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Turkey agrees to pay damages to Greek Cypriot
2003-06-19 14:04:04

Nicosia, Jun 19 (CNA) -- Turkey has announced that it would pay damages worth nearly one million dollars to Greek Cypriot Titina Loizidou, for human rights violations in Cyprus, with regard to property rights.

Loizidou and her lawyer Achilleas Demetriades welcomed Ankara's decision as a positive move but stressed that Turkey also has to allow Loizidou access to her property in the Turkish-occupied northern part of Cyprus for peaceful enjoyment, as prescribed in the relevant judgment of the European Court of Human Rights.|

According to reliable sources from Strasbourg, Turkey's permanent representative to the Committee of Ministers of the Council of Europe told a Committee meeting today that his government had begun taking the necessary measures with a view to allow the Committee to ascertain at its meeting in early October the payment for just satisfaction to Loizidou.

The Cypriot and the Greek representatives sought certain clarifications from their Turkish colleague who assured them that his declaration did not contain any preconditions and explained that the damages will be paid by October this year.

''This is a very positive move which shows that the system for respect of human rights is functioning properly, in spite of delays. It also shows that Turkey is forced to execute the Court decision without any terms,'' Loizidou told CNA.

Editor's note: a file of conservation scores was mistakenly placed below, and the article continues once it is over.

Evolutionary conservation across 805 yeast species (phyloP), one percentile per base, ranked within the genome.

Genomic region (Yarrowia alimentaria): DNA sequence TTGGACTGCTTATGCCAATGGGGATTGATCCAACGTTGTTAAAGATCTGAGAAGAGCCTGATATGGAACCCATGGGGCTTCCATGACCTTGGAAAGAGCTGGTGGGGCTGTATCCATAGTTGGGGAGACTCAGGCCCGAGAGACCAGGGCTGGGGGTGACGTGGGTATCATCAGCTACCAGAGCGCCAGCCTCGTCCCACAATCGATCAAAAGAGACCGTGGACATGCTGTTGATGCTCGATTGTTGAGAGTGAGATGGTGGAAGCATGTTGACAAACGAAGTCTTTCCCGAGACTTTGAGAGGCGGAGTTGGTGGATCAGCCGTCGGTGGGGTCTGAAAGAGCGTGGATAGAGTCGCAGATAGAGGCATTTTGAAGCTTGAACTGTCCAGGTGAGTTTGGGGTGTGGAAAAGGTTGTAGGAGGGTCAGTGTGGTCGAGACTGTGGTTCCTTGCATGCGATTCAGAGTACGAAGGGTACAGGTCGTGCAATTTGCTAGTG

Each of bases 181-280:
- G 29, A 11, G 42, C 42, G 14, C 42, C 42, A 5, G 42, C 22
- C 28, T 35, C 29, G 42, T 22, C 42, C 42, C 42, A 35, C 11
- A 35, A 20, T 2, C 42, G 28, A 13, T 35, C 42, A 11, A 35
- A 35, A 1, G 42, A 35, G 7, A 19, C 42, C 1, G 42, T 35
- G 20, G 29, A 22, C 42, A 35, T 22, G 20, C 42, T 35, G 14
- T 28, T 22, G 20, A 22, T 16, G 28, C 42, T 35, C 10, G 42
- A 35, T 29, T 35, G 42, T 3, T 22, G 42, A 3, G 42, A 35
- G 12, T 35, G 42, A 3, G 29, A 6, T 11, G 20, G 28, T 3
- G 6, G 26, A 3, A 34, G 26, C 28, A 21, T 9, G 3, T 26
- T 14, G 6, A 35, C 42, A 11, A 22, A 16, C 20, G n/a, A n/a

She pointed out, however, that it was very important for Turkey to allow her access to her property in occupied Cyprus.

Demetriades told CNA Ankara's decision is ''a milestone for the respect of human rights because the supreme law of Europe, namely the European Convention on the Protection of Human Rights, has despite difficulties been upheld.''

Turkey, he said, ''has acknowledged the value of the judgments of the Court and now one has to concentrate on the second level of the judgment which is the restoration of the peaceful enjoyment of Loizidou's property in Kyrenia.''

''I would hope that the system will again manage to enforce the judgment of the Court,'' he added.

The Court ordered Turkey to pay 600,000 dollars for loss of use of the property, 40,000 dollars for moral damages and about 260,000 dollars for costs, in addition to eight per cent interest as of 28 July 1998.

Cyprus has been divided since 1974, when Turkish troops invaded and occupied 37 per cent of its territory. The invasion troops forcibly uprooted from their homes and properties some 200.000 Greek Cypriots, one third of the island's population.

CNA MM/GP/2003

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